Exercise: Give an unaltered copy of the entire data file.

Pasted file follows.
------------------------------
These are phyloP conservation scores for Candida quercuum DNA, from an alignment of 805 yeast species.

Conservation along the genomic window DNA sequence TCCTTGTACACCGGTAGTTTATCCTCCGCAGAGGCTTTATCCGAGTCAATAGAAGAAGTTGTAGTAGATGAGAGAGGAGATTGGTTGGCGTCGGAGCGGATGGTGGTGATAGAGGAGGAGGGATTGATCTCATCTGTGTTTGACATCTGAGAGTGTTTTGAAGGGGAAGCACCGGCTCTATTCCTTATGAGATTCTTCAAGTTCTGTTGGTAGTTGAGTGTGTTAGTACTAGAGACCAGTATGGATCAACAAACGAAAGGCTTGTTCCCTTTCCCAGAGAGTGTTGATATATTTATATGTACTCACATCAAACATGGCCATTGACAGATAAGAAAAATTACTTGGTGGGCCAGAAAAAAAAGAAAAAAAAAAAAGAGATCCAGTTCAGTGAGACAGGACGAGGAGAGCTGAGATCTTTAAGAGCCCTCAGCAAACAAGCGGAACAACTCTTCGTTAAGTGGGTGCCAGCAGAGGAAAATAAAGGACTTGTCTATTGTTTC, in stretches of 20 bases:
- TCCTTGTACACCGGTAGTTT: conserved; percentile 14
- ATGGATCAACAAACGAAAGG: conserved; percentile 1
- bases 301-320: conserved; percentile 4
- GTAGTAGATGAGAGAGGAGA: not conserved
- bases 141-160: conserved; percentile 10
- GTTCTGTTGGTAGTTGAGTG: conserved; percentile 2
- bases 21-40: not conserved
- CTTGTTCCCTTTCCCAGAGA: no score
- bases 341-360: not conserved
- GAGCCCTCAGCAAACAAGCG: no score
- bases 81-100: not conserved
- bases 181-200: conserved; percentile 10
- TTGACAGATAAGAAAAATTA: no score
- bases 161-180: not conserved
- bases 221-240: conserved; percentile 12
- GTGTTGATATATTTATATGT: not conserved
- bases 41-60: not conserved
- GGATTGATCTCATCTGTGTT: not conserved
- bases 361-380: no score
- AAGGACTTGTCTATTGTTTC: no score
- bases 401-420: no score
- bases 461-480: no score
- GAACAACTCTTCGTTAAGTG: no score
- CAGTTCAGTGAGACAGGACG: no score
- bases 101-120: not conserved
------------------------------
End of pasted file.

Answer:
These are phyloP conservation scores for Candida quercuum DNA, from an alignment of 805 yeast species.

Conservation along the genomic window DNA sequence TCCTTGTACACCGGTAGTTTATCCTCCGCAGAGGCTTTATCCGAGTCAATAGAAGAAGTTGTAGTAGATGAGAGAGGAGATTGGTTGGCGTCGGAGCGGATGGTGGTGATAGAGGAGGAGGGATTGATCTCATCTGTGTTTGACATCTGAGAGTGTTTTGAAGGGGAAGCACCGGCTCTATTCCTTATGAGATTCTTCAAGTTCTGTTGGTAGTTGAGTGTGTTAGTACTAGAGACCAGTATGGATCAACAAACGAAAGGCTTGTTCCCTTTCCCAGAGAGTGTTGATATATTTATATGTACTCACATCAAACATGGCCATTGACAGATAAGAAAAATTACTTGGTGGGCCAGAAAAAAAAGAAAAAAAAAAAAGAGATCCAGTTCAGTGAGACAGGACGAGGAGAGCTGAGATCTTTAAGAGCCCTCAGCAAACAAGCGGAACAACTCTTCGTTAAGTGGGTGCCAGCAGAGGAAAATAAAGGACTTGTCTATTGTTTC, in stretches of 20 bases:
- TCCTTGTACACCGGTAGTTT: conserved; percentile 14
- ATGGATCAACAAACGAAAGG: conserved; percentile 1
- bases 301-320: conserved; percentile 4
- GTAGTAGATGAGAGAGGAGA: not conserved
- bases 141-160: conserved; percentile 10
- GTTCTGTTGGTAGTTGAGTG: conserved; percentile 2
- bases 21-40: not conserved
- CTTGTTCCCTTTCCCAGAGA: no score
- bases 341-360: not conserved
- GAGCCCTCAGCAAACAAGCG: no score
- bases 81-100: not conserved
- bases 181-200: conserved; percentile 10
- TTGACAGATAAGAAAAATTA: no score
- bases 161-180: not conserved
- bases 221-240: conserved; percentile 12
- GTGTTGATATATTTATATGT: not conserved
- bases 41-60: not conserved
- GGATTGATCTCATCTGTGTT: not conserved
- bases 361-380: no score
- AAGGACTTGTCTATTGTTTC: no score
- bases 401-420: no score
- bases 461-480: no score
- GAACAACTCTTCGTTAAGTG: no score
- CAGTTCAGTGAGACAGGACG: no score
- bases 101-120: not conserved